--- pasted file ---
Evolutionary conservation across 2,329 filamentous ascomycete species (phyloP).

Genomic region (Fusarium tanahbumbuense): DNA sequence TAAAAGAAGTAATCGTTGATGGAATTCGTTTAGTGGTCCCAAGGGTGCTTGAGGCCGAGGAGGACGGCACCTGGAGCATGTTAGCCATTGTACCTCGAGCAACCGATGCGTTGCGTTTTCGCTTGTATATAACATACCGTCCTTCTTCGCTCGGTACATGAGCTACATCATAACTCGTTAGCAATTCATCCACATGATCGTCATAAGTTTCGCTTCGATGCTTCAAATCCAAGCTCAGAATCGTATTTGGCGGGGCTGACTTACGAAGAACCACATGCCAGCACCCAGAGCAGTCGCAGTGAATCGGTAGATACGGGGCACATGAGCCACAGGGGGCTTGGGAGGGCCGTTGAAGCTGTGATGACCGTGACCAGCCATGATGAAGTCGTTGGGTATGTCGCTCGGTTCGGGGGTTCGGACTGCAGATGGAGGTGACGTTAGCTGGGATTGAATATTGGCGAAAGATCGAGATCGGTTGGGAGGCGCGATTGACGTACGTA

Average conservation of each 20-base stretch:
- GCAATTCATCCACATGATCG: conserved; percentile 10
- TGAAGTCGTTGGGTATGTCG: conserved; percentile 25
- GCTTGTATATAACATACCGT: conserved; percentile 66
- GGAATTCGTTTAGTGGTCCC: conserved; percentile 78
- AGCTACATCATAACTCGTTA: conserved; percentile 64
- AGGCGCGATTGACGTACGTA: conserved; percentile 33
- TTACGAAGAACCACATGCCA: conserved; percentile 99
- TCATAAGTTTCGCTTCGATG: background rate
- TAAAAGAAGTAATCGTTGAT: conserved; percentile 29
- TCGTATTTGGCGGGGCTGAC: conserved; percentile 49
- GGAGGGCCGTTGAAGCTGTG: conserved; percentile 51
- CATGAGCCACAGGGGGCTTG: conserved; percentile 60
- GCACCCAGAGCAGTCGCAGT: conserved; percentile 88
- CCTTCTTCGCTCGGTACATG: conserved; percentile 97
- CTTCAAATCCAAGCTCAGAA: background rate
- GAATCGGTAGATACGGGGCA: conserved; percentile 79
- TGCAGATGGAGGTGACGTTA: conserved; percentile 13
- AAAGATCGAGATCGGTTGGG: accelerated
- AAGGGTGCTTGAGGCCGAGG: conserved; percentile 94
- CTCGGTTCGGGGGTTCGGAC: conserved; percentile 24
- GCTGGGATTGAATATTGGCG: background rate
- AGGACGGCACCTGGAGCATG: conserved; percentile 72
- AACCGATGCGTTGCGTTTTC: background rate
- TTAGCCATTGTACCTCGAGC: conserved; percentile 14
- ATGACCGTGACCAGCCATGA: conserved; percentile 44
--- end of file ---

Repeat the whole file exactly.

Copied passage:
Evolutionary conservation across 2,329 filamentous ascomycete species (phyloP).

Genomic region (Fusarium tanahbumbuense): DNA sequence TAAAAGAAGTAATCGTTGATGGAATTCGTTTAGTGGTCCCAAGGGTGCTTGAGGCCGAGGAGGACGGCACCTGGAGCATGTTAGCCATTGTACCTCGAGCAACCGATGCGTTGCGTTTTCGCTTGTATATAACATACCGTCCTTCTTCGCTCGGTACATGAGCTACATCATAACTCGTTAGCAATTCATCCACATGATCGTCATAAGTTTCGCTTCGATGCTTCAAATCCAAGCTCAGAATCGTATTTGGCGGGGCTGACTTACGAAGAACCACATGCCAGCACCCAGAGCAGTCGCAGTGAATCGGTAGATACGGGGCACATGAGCCACAGGGGGCTTGGGAGGGCCGTTGAAGCTGTGATGACCGTGACCAGCCATGATGAAGTCGTTGGGTATGTCGCTCGGTTCGGGGGTTCGGACTGCAGATGGAGGTGACGTTAGCTGGGATTGAATATTGGCGAAAGATCGAGATCGGTTGGGAGGCGCGATTGACGTACGTA

Average conservation of each 20-base stretch:
- GCAATTCATCCACATGATCG: conserved; percentile 10
- TGAAGTCGTTGGGTATGTCG: conserved; percentile 25
- GCTTGTATATAACATACCGT: conserved; percentile 66
- GGAATTCGTTTAGTGGTCCC: conserved; percentile 78
- AGCTACATCATAACTCGTTA: conserved; percentile 64
- AGGCGCGATTGACGTACGTA: conserved; percentile 33
- TTACGAAGAACCACATGCCA: conserved; percentile 99
- TCATAAGTTTCGCTTCGATG: background rate
- TAAAAGAAGTAATCGTTGAT: conserved; percentile 29
- TCGTATTTGGCGGGGCTGAC: conserved; percentile 49
- GGAGGGCCGTTGAAGCTGTG: conserved; percentile 51
- CATGAGCCACAGGGGGCTTG: conserved; percentile 60
- GCACCCAGAGCAGTCGCAGT: conserved; percentile 88
- CCTTCTTCGCTCGGTACATG: conserved; percentile 97
- CTTCAAATCCAAGCTCAGAA: background rate
- GAATCGGTAGATACGGGGCA: conserved; percentile 79
- TGCAGATGGAGGTGACGTTA: conserved; percentile 13
- AAAGATCGAGATCGGTTGGG: accelerated
- AAGGGTGCTTGAGGCCGAGG: conserved; percentile 94
- CTCGGTTCGGGGGTTCGGAC: conserved; percentile 24
- GCTGGGATTGAATATTGGCG: background rate
- AGGACGGCACCTGGAGCATG: conserved; percentile 72
- AACCGATGCGTTGCGTTTTC: background rate
- TTAGCCATTGTACCTCGAGC: conserved; percentile 14
- ATGACCGTGACCAGCCATGA: conserved; percentile 44